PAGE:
If you live somewhere where trees are common, consider a backpacking hammock. They set up in a minute or two (I once timed my hammock setup, without tarp, at 1 minute and 18 seconds), pack up quickly and you don’t need to find a flat place to hang your hammock. Rocky ground? Fine. Sloping ground? Fine. All you need are two trees far enough apart. They are also lightweight and their pack size is smaller than a loaf of bread.
The best of the camping hammocks in my experience are made by Warbonnet Outdoors Lightweight Camping Hammocks | Backpacking Hammocks | Warbonnet Outdoors . Their Blackbird and nearly identical, but larger XLS are incredibly comfortable. The Warbonnet hammocks are designed to allow you to sleep relatively flat, whereas many hammocks make you sleep in a “banana” shape, which can be tough on the knees. They have an integrated bug net. On the Blackbird it can be flipped out of the way and on the XLS it can be completely removed. If the weather is good, the hammock is all you need. If rain is in the forecast then you can pitch the hammock under a tarp.
This was my setup camping in a public campground in the Berkshires last weekend. I weathered a pretty strong thunderstorm during the night and stayed dry. This is a Warbonnet XLS with a tarp also made by Warbonnet.
This was our setup camping in the Adirondack wilderness several years ago. Two Warbonnet Blackbirds. Note the tarps are a bit lower than in the upper photo. Severe storms were predicted and lowering the tarp provides added protection. You can also pitch the tarp “front porch style” with poles holding up one end, to provide views even while laying in the hammock.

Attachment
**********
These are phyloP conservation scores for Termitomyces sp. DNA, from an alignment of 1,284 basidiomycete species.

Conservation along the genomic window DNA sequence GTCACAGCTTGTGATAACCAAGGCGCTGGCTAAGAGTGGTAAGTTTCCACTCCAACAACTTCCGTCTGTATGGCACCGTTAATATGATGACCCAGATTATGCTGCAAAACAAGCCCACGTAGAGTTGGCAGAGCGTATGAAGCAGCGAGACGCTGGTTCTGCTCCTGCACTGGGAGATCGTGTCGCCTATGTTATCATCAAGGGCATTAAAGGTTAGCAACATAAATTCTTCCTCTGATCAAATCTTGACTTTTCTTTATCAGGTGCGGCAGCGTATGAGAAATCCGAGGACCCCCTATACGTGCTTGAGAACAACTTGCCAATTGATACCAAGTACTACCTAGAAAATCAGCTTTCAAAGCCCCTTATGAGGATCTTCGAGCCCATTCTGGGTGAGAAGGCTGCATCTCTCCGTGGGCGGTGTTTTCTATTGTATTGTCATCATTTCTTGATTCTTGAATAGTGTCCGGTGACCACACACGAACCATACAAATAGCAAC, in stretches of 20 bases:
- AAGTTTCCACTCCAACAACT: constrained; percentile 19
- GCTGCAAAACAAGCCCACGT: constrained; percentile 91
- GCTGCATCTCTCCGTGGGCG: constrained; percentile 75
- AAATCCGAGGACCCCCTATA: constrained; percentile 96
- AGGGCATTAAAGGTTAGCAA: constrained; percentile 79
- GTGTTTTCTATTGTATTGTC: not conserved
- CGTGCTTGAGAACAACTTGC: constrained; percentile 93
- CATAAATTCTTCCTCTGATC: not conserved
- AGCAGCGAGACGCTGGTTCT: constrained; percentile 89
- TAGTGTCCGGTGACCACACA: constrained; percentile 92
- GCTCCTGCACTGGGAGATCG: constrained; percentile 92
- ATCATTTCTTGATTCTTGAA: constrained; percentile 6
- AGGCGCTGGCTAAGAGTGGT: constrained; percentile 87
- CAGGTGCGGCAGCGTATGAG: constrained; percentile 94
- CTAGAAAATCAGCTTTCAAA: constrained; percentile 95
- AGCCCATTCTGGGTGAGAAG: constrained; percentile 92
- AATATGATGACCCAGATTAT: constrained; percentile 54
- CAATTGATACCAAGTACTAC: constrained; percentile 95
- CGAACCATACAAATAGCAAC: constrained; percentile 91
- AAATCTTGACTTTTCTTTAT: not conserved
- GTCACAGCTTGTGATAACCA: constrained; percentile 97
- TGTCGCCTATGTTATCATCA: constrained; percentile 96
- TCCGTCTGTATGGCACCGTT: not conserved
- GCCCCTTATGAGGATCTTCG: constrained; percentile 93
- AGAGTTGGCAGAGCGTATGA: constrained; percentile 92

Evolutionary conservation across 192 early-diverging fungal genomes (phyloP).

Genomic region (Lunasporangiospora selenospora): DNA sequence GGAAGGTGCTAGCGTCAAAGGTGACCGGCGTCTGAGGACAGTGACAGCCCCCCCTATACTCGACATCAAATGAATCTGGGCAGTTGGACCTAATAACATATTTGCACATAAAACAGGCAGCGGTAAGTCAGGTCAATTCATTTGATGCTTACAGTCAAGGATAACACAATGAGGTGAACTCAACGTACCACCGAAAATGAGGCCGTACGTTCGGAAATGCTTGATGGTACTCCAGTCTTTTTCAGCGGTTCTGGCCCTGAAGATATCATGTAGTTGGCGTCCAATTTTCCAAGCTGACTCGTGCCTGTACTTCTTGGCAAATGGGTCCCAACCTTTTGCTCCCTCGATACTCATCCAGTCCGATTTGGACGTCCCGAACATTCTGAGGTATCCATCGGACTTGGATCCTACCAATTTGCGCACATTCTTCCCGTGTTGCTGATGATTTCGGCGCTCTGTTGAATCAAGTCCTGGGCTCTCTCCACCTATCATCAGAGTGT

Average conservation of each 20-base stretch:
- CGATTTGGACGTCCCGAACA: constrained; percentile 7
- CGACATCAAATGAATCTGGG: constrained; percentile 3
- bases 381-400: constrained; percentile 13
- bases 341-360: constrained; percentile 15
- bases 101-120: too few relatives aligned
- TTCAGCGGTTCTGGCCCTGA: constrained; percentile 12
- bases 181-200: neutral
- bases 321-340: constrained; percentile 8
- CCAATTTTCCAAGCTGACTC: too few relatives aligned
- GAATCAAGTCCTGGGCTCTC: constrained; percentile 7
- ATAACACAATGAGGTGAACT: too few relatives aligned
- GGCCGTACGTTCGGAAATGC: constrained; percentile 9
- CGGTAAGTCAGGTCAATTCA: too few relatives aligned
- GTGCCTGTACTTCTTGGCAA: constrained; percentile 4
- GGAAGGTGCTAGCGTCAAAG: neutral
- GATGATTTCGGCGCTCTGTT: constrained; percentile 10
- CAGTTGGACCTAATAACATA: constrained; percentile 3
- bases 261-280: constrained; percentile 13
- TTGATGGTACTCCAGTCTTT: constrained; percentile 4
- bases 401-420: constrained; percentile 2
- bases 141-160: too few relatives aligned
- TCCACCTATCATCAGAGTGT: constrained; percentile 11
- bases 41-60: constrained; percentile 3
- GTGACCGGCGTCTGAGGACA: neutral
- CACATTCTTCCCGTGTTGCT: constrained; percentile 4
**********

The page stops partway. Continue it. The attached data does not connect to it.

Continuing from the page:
If the hammock is not an option for you, perhaps you can consider a bivy shelter or bivy sack. A bivy shelter is a solo tent that is very low to the ground. They set up quickly because they usually only have one or two poles. They basically are for sleeping only, as you can’t stand or even sit up in them. They pack small and are very lightweight, usually under 2 lbs. A good one is the Marmot Starlight Marmot Starlight 1 Person Tent and for a decent that is cheaper there is the Eureka! Solitaire Eureka Solitaire Tent .
A bivy sack is essentially a breathable, waterproof bag that slips over your sleeping bag. Bivy sacks are generally used by mountaineers, but are popular among those who want a light weight, no fuss campsite. Many have a single pole that keeps the bag out of your face and gives you breathing room. The downside is bivy sacks can be a bit warm to sleep in on hot summer nights. The Outdoor Research Helium Bivy is a good example of a bivy sack.
If the hammock and bivy ideas are a bit confining for you and you want a solo tent that you can at least sit up in the Flashlight 2 FL by Sierra Designs is a good choice. A more roomy, but expensive option is the Big Agnes Seedhouse Big Agnes Seedhouse SL 1 Tent . It is no longer in Big Agnes’ line, but can be found many places online.